Marriage of Figaro – overture, K. 492

In its own time, The Marriage of Figaro was a “dangerous” piece because it openly challenged certain long-standing social conventions of class. The play on which it was based, written in 1781 by French playwright Pierre Augustin Caron de Beaumarchais, was forbidden by the Viennese censors, due to the explicit anti-aristocratic views expressed by Figaro, the barber of Seville. These sentiments were a clear signal of the French Revolution, which broke out only a few years later. The opera, premiered in 1786 in Vienna, was approved only after librettist Lorenzo da Ponte had excised or softened the play's most inflammatory passages. Even so, there is an open class conflict between Count Almaviva and the lower-class characters Figaro and Susanna who devise an elaborate ploy to outwit him.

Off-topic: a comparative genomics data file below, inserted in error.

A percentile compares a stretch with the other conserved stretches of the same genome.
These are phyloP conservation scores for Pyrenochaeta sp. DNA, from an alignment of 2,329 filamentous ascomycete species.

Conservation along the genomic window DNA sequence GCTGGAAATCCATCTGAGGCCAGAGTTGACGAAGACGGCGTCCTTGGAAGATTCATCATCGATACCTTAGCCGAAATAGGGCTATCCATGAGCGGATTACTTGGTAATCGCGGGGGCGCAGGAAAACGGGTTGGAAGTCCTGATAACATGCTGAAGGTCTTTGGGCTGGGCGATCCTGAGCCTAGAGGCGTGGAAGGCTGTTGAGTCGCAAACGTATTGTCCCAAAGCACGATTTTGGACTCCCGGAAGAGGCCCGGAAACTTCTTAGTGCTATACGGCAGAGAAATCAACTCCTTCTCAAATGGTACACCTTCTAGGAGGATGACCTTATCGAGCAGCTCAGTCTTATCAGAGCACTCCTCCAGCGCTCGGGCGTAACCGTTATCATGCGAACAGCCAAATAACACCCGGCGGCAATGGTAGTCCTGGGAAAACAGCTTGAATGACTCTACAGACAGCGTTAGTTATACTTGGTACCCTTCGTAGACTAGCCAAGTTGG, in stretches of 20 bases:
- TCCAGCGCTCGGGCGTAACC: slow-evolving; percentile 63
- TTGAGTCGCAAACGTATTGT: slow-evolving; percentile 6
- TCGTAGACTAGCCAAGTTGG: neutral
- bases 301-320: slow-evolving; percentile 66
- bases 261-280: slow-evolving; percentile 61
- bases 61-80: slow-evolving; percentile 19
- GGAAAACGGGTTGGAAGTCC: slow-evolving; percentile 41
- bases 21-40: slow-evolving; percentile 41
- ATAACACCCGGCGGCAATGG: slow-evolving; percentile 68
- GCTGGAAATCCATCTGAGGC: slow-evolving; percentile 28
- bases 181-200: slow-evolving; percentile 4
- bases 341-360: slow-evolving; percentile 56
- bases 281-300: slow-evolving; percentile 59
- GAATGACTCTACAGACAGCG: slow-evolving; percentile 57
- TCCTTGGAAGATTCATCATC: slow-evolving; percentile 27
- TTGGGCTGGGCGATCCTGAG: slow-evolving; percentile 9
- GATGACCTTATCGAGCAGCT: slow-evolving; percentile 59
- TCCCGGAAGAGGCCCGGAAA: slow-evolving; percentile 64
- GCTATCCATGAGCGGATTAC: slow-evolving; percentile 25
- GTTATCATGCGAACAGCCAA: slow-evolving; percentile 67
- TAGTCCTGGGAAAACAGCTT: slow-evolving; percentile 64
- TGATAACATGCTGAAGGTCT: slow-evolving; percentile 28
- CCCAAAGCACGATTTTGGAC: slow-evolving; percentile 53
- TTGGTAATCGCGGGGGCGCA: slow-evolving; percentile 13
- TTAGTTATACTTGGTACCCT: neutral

The overture is a fireball of energy that anticipates the high speed of the action and gives us a foretaste of the strong emotional forces that fill the opera's four acts.